Army troops come to the aid of migrating Gujjars and Bakarwals in J&K


With ration on their back, soldiers trek 24 hours in snow to help a Bakarwal family stranded at over 11,000 ft mountain ridge in Kishtwar

By Bunty Mahajan


Jammu: Carrying ration, blankets and medicines among essential items on their back last week, Army personnel responding to a distress call trekked through knee deep snow for nearly 24 hours from a nearby Bandarkoot check post to reach a nomadic Bakarwal family, who was stranded at an over 11,000 ft high Naginsur ridge due to heavy snowfall in Jammu and Kashmir’s Kishtwar district.

The family comprising Bashir Ahmed, his wife and three children along with were on way to Nawapachi along with their cattle as part of their usual upward migration from the plains of Kathua during summer.

Bashir’s is among hundreds of nomadic Gujjar and Bakarwal families who with the onset of summer, have started moving to their highland pastures along with cattle herds on the upper reaches of Pir Panjal from the plains of Kathua, Samba and even Jammu district. The current pandemic and subsequent lockdowns have no halted their upward migration.

With the onset of every summer, hundreds of families of nomadic Gujjars and Bakarwals who form third largest ethnic group after Kashmiris and Dogras, move from the plains of Jammu to higher reaches Pir Panjal which act as a dividing line between Jammu and Kashmir divisions. Some of them, even cross the Pir Panjal and move to their pastures in Kashmir Valley and adjoining Union Territory of Ladakh.

After staying there for six months, they return to the plains of Jammu along with their cattle only to move again during summer. The process has been going on since centuries, but successive governments in Jammu and Kashmir did not establish any medical facilities or make any provision to supply them essential commodities at those higher reaches.

However, things started changing for them after the onset of militancy when army reached there as part of their anti-terror operations.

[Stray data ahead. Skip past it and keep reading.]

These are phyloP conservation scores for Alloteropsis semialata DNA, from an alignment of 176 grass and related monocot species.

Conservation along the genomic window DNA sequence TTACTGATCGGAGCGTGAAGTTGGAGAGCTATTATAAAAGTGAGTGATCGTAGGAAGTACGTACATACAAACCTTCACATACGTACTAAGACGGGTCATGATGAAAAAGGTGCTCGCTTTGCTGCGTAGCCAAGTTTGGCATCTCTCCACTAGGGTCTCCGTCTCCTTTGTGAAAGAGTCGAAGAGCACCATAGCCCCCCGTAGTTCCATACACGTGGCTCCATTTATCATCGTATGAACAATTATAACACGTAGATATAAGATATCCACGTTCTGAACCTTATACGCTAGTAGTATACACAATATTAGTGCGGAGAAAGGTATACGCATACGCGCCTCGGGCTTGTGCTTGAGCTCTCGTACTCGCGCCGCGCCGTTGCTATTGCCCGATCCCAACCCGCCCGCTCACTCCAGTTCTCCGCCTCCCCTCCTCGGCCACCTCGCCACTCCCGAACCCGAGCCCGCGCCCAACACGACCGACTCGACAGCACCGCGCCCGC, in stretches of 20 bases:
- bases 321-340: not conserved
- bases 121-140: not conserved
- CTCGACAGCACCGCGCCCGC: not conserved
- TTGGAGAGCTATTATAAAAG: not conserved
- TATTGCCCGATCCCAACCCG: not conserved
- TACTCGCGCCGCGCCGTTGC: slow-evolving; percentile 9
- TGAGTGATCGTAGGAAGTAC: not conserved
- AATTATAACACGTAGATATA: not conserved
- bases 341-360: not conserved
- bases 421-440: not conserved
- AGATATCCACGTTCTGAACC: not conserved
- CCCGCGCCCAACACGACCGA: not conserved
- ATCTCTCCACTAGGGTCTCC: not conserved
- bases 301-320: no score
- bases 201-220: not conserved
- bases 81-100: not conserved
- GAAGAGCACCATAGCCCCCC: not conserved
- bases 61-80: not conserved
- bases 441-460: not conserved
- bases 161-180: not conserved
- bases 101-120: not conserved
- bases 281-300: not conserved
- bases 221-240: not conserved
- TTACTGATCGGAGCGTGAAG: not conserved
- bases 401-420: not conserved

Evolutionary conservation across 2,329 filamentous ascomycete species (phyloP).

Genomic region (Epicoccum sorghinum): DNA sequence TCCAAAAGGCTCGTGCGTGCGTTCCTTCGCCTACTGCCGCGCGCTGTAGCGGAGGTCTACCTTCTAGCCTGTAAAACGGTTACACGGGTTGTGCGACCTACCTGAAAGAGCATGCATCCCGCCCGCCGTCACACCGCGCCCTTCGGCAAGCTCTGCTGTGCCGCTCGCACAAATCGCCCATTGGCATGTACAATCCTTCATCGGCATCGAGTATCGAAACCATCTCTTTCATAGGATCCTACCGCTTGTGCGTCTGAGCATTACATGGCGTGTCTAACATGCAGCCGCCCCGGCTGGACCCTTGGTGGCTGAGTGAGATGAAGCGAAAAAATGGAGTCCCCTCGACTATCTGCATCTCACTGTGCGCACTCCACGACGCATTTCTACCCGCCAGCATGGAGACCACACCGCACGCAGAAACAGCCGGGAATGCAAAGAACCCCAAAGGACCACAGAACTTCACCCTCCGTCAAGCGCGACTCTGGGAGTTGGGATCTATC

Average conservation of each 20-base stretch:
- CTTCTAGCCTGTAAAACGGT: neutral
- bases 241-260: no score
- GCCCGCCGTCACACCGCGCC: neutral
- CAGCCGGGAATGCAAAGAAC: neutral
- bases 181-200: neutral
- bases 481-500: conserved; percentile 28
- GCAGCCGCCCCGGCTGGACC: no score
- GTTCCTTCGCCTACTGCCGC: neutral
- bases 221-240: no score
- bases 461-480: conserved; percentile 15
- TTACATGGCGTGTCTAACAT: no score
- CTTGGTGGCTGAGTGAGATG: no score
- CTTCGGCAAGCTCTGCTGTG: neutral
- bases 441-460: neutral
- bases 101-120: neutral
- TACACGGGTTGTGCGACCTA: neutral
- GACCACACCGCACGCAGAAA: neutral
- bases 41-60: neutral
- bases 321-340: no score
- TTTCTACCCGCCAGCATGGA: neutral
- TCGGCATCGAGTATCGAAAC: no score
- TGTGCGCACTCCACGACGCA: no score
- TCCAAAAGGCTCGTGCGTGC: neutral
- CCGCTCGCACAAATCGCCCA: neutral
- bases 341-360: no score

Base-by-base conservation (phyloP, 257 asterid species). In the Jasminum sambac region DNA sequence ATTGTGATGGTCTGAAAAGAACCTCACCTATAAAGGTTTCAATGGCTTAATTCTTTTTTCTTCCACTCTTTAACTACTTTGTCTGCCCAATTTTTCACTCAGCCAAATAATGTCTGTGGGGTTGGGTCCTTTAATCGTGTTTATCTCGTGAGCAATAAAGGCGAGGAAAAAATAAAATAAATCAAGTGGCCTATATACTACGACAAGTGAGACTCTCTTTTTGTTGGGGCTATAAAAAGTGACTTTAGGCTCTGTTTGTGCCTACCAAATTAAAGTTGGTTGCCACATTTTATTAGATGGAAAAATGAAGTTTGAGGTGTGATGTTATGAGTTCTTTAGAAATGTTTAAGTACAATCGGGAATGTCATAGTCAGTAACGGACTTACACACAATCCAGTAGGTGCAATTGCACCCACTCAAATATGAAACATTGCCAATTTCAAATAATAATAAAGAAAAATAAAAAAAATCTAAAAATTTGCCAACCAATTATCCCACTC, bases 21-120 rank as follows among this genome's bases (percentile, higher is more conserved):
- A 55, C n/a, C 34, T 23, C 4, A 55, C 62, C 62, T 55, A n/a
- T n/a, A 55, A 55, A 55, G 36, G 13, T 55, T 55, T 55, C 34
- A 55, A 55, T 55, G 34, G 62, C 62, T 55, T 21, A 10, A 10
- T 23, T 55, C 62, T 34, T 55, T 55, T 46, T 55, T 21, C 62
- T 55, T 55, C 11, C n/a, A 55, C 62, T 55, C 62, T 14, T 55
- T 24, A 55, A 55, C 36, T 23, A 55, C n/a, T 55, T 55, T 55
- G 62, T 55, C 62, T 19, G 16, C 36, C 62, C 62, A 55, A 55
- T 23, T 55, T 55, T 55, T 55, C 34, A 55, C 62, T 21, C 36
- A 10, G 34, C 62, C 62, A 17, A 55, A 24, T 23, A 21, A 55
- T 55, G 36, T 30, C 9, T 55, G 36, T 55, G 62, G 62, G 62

As these Gujjars and Bakarwals are considered pro-Indians and second line of defence along the bordes for their role during all the wars with Pakistan since 1947, the army started organizing camps supplying them ration and other essential commodities, besides taking care of their medical needs. To ensure that that they can contact them for help in case of any eventuality, natural or from any militant threat, Army shared its phone numbers with them.

While it is usual summer migration by nomads, but this has brought in added responsibilities for the troops in view of COVID pandemic this time as they have to ensure that the higher reaches remain Corona free, apart from providing them essential commodities to sustain at the higher reaches. For this, the troops have set up camps at various places en route screening nomads for any health related issues and providing them medicines.

In return, these Gujjars and Bakarwals appreciate troops for all the army help, but also act as their ears and eyes where there is state apparatus available. They are only a phone call away even at night and during heavy snowfall, said a Bakarwal lady camping near Kishtwar along with her family.

These army men help us and our children by providing us ration, medicines and other essentials including study material, another Bakarwal added.